9. Food and Drug Administration. De novo classification request for ECG app. Available at: https://www.accessdata.fda.gov/cdrh_docs/reviews/DEN180044.pdf. Accessed on September 13, 2021.

        • Perez MV
        • Mahaffey KW
        • Hedlin H
        • Rumsfeld JS
        • Garcia A
        • Ferris T
        • Balasubramanian V
        • Russo AM
        • Rajmane A
        • Cheung L
        • Hung G
        • Lee J
        • Kowey P
        • Talati N
        • Nag D
        • Gummidipundi SE
        • Beatty A
        • Hills MT
        • Desai S
        • Granger CB
        • Desai M
        • Turakhia MP
        Apple Heart Study Investigators. Large-scale assessment of a smartwatch to identify atrial fibrillation.
        N Engl J Med. 2019; 381: 1909-1917
      10. Savvides L. How the Apple Watch Series 6 compares to the Fitbit Sense: 5 main takeaways. CNET. Available at: https://www.cnet.com/tech/mobile/how-the-apple-watch-series-6-compares-to-the-fitbit-sense-5-main-takeaways.Accessed on February 12, 2022.

      11. O'Riordan M. FDA, EU clear Fitbit ECG to detect atrial fibrillation. tctmd. Available at: https://www.tctmd.com/news/fda-eu-clear-fitbit-ecg-detect-atrial-fibrillation. Accessed on September 13, 2021.

      12. Google. New Fitbit feature makes AFib detection more accessible. Available at: https://blog.google/products/fitbit/irregular-heart-rhythm-notifications. Accessed on May 23, 2022.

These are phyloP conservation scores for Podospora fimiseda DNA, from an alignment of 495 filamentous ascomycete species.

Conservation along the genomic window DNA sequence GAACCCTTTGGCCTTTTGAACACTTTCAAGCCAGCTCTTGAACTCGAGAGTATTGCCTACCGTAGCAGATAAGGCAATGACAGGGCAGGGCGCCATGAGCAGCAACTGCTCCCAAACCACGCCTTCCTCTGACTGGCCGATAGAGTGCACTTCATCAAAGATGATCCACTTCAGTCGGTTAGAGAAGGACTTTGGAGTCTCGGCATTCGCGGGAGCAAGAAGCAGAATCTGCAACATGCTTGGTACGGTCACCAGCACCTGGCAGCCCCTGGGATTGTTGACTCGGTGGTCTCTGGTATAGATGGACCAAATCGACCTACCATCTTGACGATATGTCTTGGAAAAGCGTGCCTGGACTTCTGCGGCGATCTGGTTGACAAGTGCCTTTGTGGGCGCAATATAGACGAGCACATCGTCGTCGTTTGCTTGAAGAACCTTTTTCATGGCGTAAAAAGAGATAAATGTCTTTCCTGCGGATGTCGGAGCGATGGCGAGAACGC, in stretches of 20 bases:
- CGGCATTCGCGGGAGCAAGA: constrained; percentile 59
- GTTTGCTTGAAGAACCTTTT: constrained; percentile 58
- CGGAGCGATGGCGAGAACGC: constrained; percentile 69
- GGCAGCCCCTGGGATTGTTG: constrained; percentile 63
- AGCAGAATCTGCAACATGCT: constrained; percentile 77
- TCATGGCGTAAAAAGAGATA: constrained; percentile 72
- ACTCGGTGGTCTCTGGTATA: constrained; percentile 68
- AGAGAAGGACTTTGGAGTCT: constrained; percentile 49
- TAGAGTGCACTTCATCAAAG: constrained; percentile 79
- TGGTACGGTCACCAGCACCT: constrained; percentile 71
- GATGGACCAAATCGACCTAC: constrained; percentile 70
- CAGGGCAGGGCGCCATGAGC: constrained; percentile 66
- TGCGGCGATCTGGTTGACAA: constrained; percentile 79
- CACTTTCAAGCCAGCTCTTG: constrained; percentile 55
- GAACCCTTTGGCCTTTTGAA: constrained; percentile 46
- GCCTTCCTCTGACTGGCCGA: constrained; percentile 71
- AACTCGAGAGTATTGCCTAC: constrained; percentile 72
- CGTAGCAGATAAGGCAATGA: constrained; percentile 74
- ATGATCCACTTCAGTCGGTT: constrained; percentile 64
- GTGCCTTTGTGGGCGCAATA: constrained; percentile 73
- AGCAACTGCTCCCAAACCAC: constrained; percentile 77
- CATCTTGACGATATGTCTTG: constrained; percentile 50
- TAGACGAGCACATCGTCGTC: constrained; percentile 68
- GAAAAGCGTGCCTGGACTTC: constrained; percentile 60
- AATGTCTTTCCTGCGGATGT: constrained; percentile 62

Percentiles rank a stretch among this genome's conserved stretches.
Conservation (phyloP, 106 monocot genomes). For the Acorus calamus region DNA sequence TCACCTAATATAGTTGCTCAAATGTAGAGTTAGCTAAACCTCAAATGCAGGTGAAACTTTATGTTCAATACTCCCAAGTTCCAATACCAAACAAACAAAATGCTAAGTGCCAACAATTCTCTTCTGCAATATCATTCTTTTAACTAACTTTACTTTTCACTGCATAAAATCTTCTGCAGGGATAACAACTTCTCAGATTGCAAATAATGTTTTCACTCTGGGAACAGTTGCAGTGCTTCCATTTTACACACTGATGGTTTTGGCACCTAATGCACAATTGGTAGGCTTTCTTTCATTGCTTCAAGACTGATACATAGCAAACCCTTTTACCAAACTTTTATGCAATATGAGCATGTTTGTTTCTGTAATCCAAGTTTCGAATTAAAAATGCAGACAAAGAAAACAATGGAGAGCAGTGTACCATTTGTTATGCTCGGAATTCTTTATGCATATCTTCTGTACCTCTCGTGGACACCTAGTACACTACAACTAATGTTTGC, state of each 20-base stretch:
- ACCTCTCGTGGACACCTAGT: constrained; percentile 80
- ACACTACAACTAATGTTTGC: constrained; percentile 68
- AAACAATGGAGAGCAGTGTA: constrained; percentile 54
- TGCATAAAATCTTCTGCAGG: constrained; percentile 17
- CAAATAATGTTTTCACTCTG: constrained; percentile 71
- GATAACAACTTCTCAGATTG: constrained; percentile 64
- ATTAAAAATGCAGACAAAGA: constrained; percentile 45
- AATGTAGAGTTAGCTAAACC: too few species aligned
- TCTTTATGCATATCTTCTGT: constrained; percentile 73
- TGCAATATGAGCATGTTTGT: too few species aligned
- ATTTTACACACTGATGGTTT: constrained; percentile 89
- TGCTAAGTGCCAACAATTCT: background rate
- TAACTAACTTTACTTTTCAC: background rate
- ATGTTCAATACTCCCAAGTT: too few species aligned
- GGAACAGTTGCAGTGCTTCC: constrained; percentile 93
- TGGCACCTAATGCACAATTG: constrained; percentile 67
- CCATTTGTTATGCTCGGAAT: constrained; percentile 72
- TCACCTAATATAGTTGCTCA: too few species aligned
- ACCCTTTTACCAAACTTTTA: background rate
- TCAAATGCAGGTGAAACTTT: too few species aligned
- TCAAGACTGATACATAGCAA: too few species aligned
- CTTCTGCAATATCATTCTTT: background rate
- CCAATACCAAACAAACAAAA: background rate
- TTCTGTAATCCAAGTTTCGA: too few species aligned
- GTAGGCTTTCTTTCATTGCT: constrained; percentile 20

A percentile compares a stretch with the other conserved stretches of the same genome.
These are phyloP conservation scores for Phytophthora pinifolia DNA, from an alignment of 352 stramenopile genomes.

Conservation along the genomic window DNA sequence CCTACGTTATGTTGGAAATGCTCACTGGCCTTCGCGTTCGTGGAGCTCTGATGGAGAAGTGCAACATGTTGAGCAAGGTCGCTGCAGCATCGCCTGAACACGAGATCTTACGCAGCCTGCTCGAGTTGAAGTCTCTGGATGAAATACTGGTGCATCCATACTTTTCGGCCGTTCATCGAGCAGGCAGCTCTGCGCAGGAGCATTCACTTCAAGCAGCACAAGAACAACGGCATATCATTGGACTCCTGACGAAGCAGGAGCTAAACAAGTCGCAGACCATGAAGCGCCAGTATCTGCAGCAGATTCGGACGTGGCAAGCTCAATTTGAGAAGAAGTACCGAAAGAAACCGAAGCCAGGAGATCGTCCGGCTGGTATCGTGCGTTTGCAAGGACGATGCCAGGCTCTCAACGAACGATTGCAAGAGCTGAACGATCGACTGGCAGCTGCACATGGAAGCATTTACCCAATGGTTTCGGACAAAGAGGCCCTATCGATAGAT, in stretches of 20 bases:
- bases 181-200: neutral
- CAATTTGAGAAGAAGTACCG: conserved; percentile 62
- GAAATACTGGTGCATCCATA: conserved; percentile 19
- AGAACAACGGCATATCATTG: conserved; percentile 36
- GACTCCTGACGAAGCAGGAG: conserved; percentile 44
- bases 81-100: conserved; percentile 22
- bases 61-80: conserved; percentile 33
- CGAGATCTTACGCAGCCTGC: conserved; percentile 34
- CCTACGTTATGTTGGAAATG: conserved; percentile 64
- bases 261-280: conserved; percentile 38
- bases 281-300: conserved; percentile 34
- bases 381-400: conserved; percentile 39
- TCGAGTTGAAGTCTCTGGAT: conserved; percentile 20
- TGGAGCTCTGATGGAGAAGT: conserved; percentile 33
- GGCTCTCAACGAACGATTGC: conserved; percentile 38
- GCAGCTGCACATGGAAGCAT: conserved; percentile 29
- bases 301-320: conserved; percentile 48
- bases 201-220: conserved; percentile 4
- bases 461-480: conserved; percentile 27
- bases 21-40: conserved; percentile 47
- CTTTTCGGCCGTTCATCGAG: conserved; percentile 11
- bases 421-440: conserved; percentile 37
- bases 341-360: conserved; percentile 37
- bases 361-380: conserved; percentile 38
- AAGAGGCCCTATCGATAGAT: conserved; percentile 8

13. American Heart Association. Novel algorithm on wearable devices can detect irregular heartbeat, may prompt early care. Available at: https://newsroom.heart.org/news/novel-algorithm-on-wearable-devices-can-detect-irregular-heartbeat-may-prompt-early-care. Accessed on May 23, 2022.

      14. Food and Drug Administration. FDA Samsung ECG monitor App. Available at: https://www.accessdata.fda.gov/cdrh_docs/pdf20/K201168.pdf. Accessed on September 13, 2021.

      15. Samsung. FDA-cleared electrocardiogram monitor app is available in the US starting today on Galaxy Watch3 and Galaxy watch Active2. Available at: https://news.samsung.com/global/fda-cleared-electrocardiogram-monitor-app-is-available-in-the-us-starting-today-on-galaxy-watch3-and-galaxy-watch-active2. Accessed on February 12, 2022.

        • Montgomery K
        • Chester J
        • Kopp K.
        Health wearables: ensuring fairness, preventing discrimination, and promoting equity in an emerging Internet-of-things environment.
        J Inf Policy. 2018; 8: 34-77
      16. Farr C. Apple and Aetna are teaming up on a new app to help track and reward healthy behavior. CNBC. Available at: https://www.cnbc.com/2019/01/28/apple-aetna-team-up-on-attain-health-tracking-app.html. Accessed on May 31, 2022.

        • Raber I
        • McCarthy CP
        • Yeh RW.
        Health insurance and mobile health devices: opportunities and concerns.
        JAMA. 2019; 321: 1767-1768
        • Sim I.
        Mobile devices and health.
        N Engl J Med. 2019; 381: 956-968
        • Colvonen PJ
        • DeYoung PN
        • Bosompra NA
        • Owens RL.
        Limiting racial disparities and bias for wearable devices in health science research.
        Sleep. 2020; 43: 1-3
        • Fallow BA
        • Tarumi T
        • Tanaka H.
        Influence of skin type and wavelength on light wave reflectance.
        J Clin Monit Comput. 2013; 27: 313-317